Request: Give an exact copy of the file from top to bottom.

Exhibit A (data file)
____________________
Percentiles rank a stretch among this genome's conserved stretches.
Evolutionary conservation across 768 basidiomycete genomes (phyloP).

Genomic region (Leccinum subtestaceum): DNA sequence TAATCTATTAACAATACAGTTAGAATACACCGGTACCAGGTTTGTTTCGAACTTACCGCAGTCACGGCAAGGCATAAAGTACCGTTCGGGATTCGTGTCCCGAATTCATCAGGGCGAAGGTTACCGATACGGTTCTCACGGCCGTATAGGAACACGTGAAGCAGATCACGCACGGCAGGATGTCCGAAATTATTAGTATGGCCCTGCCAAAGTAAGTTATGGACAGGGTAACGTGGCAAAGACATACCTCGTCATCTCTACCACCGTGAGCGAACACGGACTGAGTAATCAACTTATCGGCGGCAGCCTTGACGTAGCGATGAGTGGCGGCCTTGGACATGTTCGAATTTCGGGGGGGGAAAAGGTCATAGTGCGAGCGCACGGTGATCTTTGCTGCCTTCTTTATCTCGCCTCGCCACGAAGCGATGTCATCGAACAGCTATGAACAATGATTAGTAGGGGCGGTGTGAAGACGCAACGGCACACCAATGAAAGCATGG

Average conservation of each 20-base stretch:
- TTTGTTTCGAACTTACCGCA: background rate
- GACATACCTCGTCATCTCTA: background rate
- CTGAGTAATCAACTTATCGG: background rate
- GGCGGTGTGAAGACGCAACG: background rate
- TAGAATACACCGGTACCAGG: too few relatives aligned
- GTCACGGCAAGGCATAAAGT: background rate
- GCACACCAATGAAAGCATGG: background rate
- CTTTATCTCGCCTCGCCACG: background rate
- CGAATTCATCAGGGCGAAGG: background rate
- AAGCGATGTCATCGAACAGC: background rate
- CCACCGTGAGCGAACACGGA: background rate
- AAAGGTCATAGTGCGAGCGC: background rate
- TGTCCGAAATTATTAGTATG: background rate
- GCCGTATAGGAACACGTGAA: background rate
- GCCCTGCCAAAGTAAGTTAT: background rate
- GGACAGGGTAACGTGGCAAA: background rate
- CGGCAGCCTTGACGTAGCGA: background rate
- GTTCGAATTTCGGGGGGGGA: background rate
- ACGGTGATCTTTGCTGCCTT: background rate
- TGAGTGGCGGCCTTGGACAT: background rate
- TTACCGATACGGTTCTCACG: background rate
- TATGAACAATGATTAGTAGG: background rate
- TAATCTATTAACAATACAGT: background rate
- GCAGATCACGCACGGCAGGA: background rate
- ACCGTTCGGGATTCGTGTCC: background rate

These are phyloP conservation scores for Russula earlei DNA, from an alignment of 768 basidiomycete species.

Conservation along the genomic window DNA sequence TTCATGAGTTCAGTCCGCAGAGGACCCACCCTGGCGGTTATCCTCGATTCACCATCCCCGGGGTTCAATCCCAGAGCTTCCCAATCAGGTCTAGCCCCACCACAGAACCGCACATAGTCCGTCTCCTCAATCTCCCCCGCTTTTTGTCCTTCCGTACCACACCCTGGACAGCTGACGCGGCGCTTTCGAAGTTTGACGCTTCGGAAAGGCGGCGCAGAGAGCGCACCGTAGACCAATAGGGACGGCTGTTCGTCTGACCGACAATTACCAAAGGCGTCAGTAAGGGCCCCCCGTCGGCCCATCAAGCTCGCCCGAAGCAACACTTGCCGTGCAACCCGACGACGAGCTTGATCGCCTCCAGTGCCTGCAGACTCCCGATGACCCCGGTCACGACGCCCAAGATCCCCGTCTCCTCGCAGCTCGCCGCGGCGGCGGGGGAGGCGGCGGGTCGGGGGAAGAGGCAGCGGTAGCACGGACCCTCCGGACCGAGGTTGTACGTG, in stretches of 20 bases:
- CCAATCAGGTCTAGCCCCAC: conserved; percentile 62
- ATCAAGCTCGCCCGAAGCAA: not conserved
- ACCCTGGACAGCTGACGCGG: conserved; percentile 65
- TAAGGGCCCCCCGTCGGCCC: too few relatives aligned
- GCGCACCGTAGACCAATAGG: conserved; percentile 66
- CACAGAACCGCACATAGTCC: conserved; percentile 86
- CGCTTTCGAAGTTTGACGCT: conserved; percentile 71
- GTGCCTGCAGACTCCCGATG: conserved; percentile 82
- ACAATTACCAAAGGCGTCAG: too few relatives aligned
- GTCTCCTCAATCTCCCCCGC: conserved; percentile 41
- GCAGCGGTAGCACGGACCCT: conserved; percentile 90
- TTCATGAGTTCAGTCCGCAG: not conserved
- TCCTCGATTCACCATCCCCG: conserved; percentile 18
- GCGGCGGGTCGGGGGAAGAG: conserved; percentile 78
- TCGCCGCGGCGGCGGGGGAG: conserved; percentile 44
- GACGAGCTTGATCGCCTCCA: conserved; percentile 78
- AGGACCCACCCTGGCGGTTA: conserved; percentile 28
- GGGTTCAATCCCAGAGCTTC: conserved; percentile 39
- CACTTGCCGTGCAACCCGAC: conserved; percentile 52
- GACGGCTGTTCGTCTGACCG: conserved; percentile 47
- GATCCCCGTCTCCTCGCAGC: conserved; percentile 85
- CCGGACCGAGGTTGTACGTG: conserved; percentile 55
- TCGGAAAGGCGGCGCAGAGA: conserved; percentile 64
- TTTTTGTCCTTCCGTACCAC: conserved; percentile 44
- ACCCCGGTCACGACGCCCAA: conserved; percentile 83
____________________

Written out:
Percentiles rank a stretch among this genome's conserved stretches.
Evolutionary conservation across 768 basidiomycete genomes (phyloP).

Genomic region (Leccinum subtestaceum): DNA sequence TAATCTATTAACAATACAGTTAGAATACACCGGTACCAGGTTTGTTTCGAACTTACCGCAGTCACGGCAAGGCATAAAGTACCGTTCGGGATTCGTGTCCCGAATTCATCAGGGCGAAGGTTACCGATACGGTTCTCACGGCCGTATAGGAACACGTGAAGCAGATCACGCACGGCAGGATGTCCGAAATTATTAGTATGGCCCTGCCAAAGTAAGTTATGGACAGGGTAACGTGGCAAAGACATACCTCGTCATCTCTACCACCGTGAGCGAACACGGACTGAGTAATCAACTTATCGGCGGCAGCCTTGACGTAGCGATGAGTGGCGGCCTTGGACATGTTCGAATTTCGGGGGGGGAAAAGGTCATAGTGCGAGCGCACGGTGATCTTTGCTGCCTTCTTTATCTCGCCTCGCCACGAAGCGATGTCATCGAACAGCTATGAACAATGATTAGTAGGGGCGGTGTGAAGACGCAACGGCACACCAATGAAAGCATGG

Average conservation of each 20-base stretch:
- TTTGTTTCGAACTTACCGCA: background rate
- GACATACCTCGTCATCTCTA: background rate
- CTGAGTAATCAACTTATCGG: background rate
- GGCGGTGTGAAGACGCAACG: background rate
- TAGAATACACCGGTACCAGG: too few relatives aligned
- GTCACGGCAAGGCATAAAGT: background rate
- GCACACCAATGAAAGCATGG: background rate
- CTTTATCTCGCCTCGCCACG: background rate
- CGAATTCATCAGGGCGAAGG: background rate
- AAGCGATGTCATCGAACAGC: background rate
- CCACCGTGAGCGAACACGGA: background rate
- AAAGGTCATAGTGCGAGCGC: background rate
- TGTCCGAAATTATTAGTATG: background rate
- GCCGTATAGGAACACGTGAA: background rate
- GCCCTGCCAAAGTAAGTTAT: background rate
- GGACAGGGTAACGTGGCAAA: background rate
- CGGCAGCCTTGACGTAGCGA: background rate
- GTTCGAATTTCGGGGGGGGA: background rate
- ACGGTGATCTTTGCTGCCTT: background rate
- TGAGTGGCGGCCTTGGACAT: background rate
- TTACCGATACGGTTCTCACG: background rate
- TATGAACAATGATTAGTAGG: background rate
- TAATCTATTAACAATACAGT: background rate
- GCAGATCACGCACGGCAGGA: background rate
- ACCGTTCGGGATTCGTGTCC: background rate

These are phyloP conservation scores for Russula earlei DNA, from an alignment of 768 basidiomycete species.

Conservation along the genomic window DNA sequence TTCATGAGTTCAGTCCGCAGAGGACCCACCCTGGCGGTTATCCTCGATTCACCATCCCCGGGGTTCAATCCCAGAGCTTCCCAATCAGGTCTAGCCCCACCACAGAACCGCACATAGTCCGTCTCCTCAATCTCCCCCGCTTTTTGTCCTTCCGTACCACACCCTGGACAGCTGACGCGGCGCTTTCGAAGTTTGACGCTTCGGAAAGGCGGCGCAGAGAGCGCACCGTAGACCAATAGGGACGGCTGTTCGTCTGACCGACAATTACCAAAGGCGTCAGTAAGGGCCCCCCGTCGGCCCATCAAGCTCGCCCGAAGCAACACTTGCCGTGCAACCCGACGACGAGCTTGATCGCCTCCAGTGCCTGCAGACTCCCGATGACCCCGGTCACGACGCCCAAGATCCCCGTCTCCTCGCAGCTCGCCGCGGCGGCGGGGGAGGCGGCGGGTCGGGGGAAGAGGCAGCGGTAGCACGGACCCTCCGGACCGAGGTTGTACGTG, in stretches of 20 bases:
- CCAATCAGGTCTAGCCCCAC: conserved; percentile 62
- ATCAAGCTCGCCCGAAGCAA: not conserved
- ACCCTGGACAGCTGACGCGG: conserved; percentile 65
- TAAGGGCCCCCCGTCGGCCC: too few relatives aligned
- GCGCACCGTAGACCAATAGG: conserved; percentile 66
- CACAGAACCGCACATAGTCC: conserved; percentile 86
- CGCTTTCGAAGTTTGACGCT: conserved; percentile 71
- GTGCCTGCAGACTCCCGATG: conserved; percentile 82
- ACAATTACCAAAGGCGTCAG: too few relatives aligned
- GTCTCCTCAATCTCCCCCGC: conserved; percentile 41
- GCAGCGGTAGCACGGACCCT: conserved; percentile 90
- TTCATGAGTTCAGTCCGCAG: not conserved
- TCCTCGATTCACCATCCCCG: conserved; percentile 18
- GCGGCGGGTCGGGGGAAGAG: conserved; percentile 78
- TCGCCGCGGCGGCGGGGGAG: conserved; percentile 44
- GACGAGCTTGATCGCCTCCA: conserved; percentile 78
- AGGACCCACCCTGGCGGTTA: conserved; percentile 28
- GGGTTCAATCCCAGAGCTTC: conserved; percentile 39
- CACTTGCCGTGCAACCCGAC: conserved; percentile 52
- GACGGCTGTTCGTCTGACCG: conserved; percentile 47
- GATCCCCGTCTCCTCGCAGC: conserved; percentile 85
- CCGGACCGAGGTTGTACGTG: conserved; percentile 55
- TCGGAAAGGCGGCGCAGAGA: conserved; percentile 64
- TTTTTGTCCTTCCGTACCAC: conserved; percentile 44
- ACCCCGGTCACGACGCCCAA: conserved; percentile 83